Frontiers journals are at the top of citation and impact metrics

Case Report ARTICLE

Front. Surg., 24 April 2018 |

Cervical Hyperostosis Leading to Dyspnea, Aspiration and Dysphagia: Strategies to Improve Patient Management

imageGeorgios Psychogios*, imageMonika Jering and imageJohannes Zenk
  • Department of Otorhinolaryngology, Head and Neck Surgery, Klinikum Augsburg, Augsburg, Germany

Introduction: Diffuse idiopathic skeletal hyperostosis (DISH) is a rare but well known cause of dysphagia. In very few cases aspiration and dyspnea are described as a clinical manifestation. An 82-year-old man presented himself in our clinic with severe dyspnea, aspiration, and pneumonia. After performing a microlaryngoscopy an emergency tracheotomy became necessary.

Case Report: In laryngoscopy a severe bulging of the posterior oropharyngeal and hypopharyngeal wall was detected. The glottis area was not observable and immobilisation of the right vocal cord could be detected. The CT showed anterior osteophytes and ossification of the anterior longitudinal ligament from C2–C7. We performed a panendoscopy in order to explore the upper aerodigestive area. Postoperatively an emergency tracheotomy was needed due to the development of laryngeal edema. The osteophytes were removed in cooperation with the department of orthopaedics. Three months postoperative the patient had no dyspnea or dysphagia, so the tracheotomy could be closed.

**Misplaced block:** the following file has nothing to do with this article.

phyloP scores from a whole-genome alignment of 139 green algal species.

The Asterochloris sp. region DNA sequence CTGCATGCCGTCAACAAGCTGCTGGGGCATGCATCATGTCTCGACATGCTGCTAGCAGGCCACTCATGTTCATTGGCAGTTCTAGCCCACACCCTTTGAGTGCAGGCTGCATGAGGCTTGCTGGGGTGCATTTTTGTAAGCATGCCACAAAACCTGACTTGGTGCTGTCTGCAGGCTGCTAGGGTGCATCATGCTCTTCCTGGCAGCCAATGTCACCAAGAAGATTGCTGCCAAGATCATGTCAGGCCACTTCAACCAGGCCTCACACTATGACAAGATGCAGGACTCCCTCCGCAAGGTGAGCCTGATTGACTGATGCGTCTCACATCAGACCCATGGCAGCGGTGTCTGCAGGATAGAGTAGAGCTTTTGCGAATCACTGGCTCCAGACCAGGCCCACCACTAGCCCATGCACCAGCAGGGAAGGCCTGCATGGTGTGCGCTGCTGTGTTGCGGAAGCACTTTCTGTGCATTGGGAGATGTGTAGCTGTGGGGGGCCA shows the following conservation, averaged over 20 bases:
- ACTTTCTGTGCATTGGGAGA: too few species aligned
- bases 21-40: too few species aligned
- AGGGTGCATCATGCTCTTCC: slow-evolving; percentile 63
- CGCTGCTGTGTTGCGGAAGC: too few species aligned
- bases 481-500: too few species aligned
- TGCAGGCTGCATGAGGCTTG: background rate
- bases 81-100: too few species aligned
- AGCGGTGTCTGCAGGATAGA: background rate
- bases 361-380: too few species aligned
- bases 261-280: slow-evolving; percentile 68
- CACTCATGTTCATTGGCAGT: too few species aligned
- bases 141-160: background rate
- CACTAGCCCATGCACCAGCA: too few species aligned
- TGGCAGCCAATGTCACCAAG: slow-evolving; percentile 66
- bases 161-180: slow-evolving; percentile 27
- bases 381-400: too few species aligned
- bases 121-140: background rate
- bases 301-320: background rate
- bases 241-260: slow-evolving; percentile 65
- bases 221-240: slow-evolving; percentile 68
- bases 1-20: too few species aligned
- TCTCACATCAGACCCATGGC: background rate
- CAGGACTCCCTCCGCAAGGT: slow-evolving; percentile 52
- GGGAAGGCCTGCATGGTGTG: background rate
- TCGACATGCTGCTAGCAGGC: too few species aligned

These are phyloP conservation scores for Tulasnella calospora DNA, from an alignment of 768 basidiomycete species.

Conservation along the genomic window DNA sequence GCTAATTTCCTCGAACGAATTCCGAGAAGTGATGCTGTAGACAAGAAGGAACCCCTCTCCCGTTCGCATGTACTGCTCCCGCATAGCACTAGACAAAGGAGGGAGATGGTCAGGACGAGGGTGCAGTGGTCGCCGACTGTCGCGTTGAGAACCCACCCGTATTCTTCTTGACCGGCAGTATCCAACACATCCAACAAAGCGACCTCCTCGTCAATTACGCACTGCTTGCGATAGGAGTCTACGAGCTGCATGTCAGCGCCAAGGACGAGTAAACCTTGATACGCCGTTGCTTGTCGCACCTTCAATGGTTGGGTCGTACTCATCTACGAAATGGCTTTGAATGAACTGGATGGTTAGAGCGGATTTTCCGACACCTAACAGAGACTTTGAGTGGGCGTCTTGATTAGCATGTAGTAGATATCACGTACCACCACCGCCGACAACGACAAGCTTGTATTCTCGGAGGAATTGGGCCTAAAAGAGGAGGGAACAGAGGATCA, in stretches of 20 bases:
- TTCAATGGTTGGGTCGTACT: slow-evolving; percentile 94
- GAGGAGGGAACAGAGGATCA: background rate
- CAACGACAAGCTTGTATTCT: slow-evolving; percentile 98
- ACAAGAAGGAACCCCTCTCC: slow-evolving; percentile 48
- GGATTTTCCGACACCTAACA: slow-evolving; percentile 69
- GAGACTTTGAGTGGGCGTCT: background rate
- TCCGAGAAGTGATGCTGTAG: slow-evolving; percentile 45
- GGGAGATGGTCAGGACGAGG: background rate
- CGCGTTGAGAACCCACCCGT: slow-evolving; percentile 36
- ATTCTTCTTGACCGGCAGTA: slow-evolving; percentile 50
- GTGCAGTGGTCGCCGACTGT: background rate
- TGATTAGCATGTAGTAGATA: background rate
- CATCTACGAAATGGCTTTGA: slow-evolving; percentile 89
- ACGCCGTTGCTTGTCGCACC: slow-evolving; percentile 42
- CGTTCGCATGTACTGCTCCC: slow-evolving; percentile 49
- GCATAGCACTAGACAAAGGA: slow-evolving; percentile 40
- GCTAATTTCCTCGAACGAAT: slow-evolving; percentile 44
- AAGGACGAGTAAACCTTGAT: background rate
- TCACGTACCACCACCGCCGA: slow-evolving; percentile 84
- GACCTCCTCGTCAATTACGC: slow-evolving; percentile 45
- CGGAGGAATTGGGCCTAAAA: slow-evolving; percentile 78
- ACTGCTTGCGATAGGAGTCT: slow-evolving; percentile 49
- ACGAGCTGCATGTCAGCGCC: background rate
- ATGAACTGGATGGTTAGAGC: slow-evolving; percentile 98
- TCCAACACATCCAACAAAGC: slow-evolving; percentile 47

Conclusion: Cervical hyperostosis is commonly described in elderly patients and usually presenting without symptoms, therefore a surgical treatment is usually not necessary. Nevertheless it can lead to severe morbidity and dyspnea with airway obstruction. Therefore it is essential that cervical hyperostosis is recognized early enough and appropriate treatment is initiated. Flexible endoscopy should be preferred over direct panendoscopy because it could lead to life-threatening edema and a prophylactic tracheostomy should be strongly considered in patients that present with severe dyspnea,


Diffuse idiopathic skeletal hyperostosis (DISH) also known as cervical hyperostosis, ankylosing hyperostosis or Forestier’s disease is usually found in the elderly with an estimated incidence of 12–30% in men over 65 years (13). It was first described by Forestier and Rotes-Querol in 1950 (4) and usually presents as an asymptomatic ossification of the paraspinal connective tissue, the peripheral portion of the annular disc and the anterior longitudinal ligament (5). Clinical manifestation is occasionally described and generally includes spinal stiffness, neck-shoulder pain, globus sensation, dysphagia or non-specific symptoms such as weight loss. Complications such as intubation difficulties, dysphonia, aspiration pneumonia, stridor or dyspnea are extremely rare but can be life threatening. The need of emergency tracheotomy in patients with Forestier’s disease is only described 4 times in the literature (58). Identifying patients with DISH as a potential cause for unexplained symptoms is essential, especially when life-threatening airway obstruction is existent (2). The laryngeal anatomy is often changed due to osteophytes, with secondary inflammation of the mucosa and soft tissue (2).

The diagnosis is primarily radiological and relies on following definitions: (1) flowing calcification and ossification within the anterior longitudinal ligament involving four or more contiguous vertebral bodies, (2) minimal to no degenerative disc changes and (3) absence of apophyseal joint ankylosis and sacroiliac erosion (9). The last criterion was made to distinguish DISH from degenerative spondylosis. Today DISH is considered to be an extreme variant of degenerative spondylosis in some patient therefore the last criterion can be neglected (10).